2. It is a responsibility for us all to not do ourselves and others harm through these diseases. We are all vulnerable to these pathogens, and it is an arrogant thought that we can’t be harmed, as when we choose to not vaccinate we are also harming others.

  3. A great way to look at vaccinations – taking it bigger to ask yourself what does that mean for humanity – and as you share – we are taking the care to not affect others. To see a vaccination as something that supports a community is a beautiful way to look at it and makes a lot of sense to me.

  4. It is great to make choices for the benefit of all, and having some vaccines seem to benefit the wider community. Unfortunately there is so much corruption and greed within the pharmaceutical industry that many are left unclear what is true.

  5. Judith, great points about vaccinations not being so much for self as for the whole community and as you say some of these diseases did wipe out whole communities in the past and this needs to be remembered. A few scare stories about vaccinations invented or made up for someone or others personal agenda has done huge damage by steering many away from vaccination. Some of these stories were a deliberate manipulation of the facts to grab a moment of fame, which later become one of notoriety.

  6. Thank you Judith, it does come down to taking responsibility of ourselves and being truly caring towards others. It seems that when a disease has been out of the public eye for many years the ferocity of the illness gets forgotten as there are no living examples or family stories to pass on, and then it only takes one to start the ball rolling by refusing to vaccinate their children, and very quickly the disease is re-introduced into communities. This surely clearly shows us that what we do effects everyone and has the potential to devastate communities.

  7. For a long time Judith, I shied away from having vaccinations. Now seeing the bigger picture of my responsibility to the community and especially those who are vulnerable my feelings around vaccinations have changed drastically. In the hospital I work at each year we are offered flu jabs and it feels great to all come together in this way knowing that we are supporting something bigger than ourselves.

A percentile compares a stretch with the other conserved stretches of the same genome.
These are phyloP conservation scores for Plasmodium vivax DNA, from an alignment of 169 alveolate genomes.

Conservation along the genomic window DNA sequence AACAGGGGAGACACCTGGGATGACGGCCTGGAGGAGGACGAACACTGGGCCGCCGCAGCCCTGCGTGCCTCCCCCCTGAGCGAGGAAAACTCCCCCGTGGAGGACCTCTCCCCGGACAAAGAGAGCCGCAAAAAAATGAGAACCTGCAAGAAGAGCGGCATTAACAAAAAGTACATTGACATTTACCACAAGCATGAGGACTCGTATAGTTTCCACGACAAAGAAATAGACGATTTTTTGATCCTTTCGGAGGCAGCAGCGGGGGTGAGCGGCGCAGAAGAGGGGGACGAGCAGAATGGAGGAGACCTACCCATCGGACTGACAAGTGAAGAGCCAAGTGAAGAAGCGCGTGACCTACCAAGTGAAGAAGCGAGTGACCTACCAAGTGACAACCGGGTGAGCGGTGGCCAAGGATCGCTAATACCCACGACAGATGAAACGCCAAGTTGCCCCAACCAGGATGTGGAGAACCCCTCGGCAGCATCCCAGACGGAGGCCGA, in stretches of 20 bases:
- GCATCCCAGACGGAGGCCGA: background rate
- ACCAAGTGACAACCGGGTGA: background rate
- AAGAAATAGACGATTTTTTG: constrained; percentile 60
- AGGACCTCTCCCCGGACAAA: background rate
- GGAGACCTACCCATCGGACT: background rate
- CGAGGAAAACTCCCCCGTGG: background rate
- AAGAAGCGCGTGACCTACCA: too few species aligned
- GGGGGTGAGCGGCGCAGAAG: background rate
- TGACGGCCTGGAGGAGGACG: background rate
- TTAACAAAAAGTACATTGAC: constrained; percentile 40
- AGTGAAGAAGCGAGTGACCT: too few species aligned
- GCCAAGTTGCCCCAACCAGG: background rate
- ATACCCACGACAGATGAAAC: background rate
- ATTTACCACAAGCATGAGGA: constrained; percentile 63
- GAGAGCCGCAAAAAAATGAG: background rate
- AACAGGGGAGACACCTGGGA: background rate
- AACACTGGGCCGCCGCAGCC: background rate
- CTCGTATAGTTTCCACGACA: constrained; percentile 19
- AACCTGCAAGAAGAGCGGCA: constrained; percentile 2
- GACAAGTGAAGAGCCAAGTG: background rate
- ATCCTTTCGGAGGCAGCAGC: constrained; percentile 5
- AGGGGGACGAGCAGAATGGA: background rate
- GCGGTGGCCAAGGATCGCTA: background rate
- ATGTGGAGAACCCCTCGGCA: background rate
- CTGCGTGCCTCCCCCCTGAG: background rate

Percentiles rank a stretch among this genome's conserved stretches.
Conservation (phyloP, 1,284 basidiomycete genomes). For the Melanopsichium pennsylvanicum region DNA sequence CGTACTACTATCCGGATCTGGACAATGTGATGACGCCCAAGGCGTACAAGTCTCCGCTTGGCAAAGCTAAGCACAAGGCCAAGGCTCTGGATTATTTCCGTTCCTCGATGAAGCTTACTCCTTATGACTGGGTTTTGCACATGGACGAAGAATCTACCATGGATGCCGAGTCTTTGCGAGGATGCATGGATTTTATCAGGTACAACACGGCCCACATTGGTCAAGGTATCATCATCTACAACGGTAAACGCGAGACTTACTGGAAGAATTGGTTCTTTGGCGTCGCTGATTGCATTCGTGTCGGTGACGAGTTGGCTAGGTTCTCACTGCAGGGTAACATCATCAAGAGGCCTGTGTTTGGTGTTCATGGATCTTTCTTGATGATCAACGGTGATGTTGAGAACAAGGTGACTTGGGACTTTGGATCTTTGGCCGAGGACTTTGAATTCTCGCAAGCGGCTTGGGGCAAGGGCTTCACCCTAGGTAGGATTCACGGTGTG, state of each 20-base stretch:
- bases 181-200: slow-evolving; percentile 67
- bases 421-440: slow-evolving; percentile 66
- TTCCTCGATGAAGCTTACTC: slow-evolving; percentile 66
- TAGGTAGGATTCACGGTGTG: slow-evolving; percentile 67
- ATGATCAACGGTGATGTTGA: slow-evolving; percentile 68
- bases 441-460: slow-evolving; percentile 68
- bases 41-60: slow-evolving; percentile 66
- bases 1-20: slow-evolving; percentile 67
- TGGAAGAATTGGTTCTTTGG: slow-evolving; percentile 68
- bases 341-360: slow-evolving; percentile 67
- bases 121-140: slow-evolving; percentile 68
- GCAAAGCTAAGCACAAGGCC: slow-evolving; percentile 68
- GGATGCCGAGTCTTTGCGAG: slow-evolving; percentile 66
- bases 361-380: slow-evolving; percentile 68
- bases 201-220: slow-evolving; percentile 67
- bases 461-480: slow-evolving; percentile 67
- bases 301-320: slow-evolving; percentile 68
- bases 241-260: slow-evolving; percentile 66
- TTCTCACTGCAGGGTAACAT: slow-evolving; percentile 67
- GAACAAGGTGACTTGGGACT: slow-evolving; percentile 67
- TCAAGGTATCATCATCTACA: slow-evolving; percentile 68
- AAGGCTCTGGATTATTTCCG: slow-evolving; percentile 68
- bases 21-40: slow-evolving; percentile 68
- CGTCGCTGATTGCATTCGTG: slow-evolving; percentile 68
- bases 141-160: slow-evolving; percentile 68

8. This topic is an extraordinary point of reflection for us all… If we simply went back 100 years to the plagues that literally wiped out tens of millions of people, fast forward to today, where some of the best aspects of conventional medicine can be seen in the vaccination programmes for the children around the world, and yet in our arrogance, we will choose to endanger not just ourselves, but those around us.

  9. Choosing to vaccinate or not is a great reflection of the responsibility that we all have to live in a way that is not harming to others. For me this has always been clouded by the corruption and greed that I could feel from pharmaceutical industries but what I am now recognising is that by opting out of any vaccination programme the impact of my reaction potentially has far reaching consequences which I need to consider and address. Thank you for exposing my arrogance and irresponsibility towards this area of my health and well-being.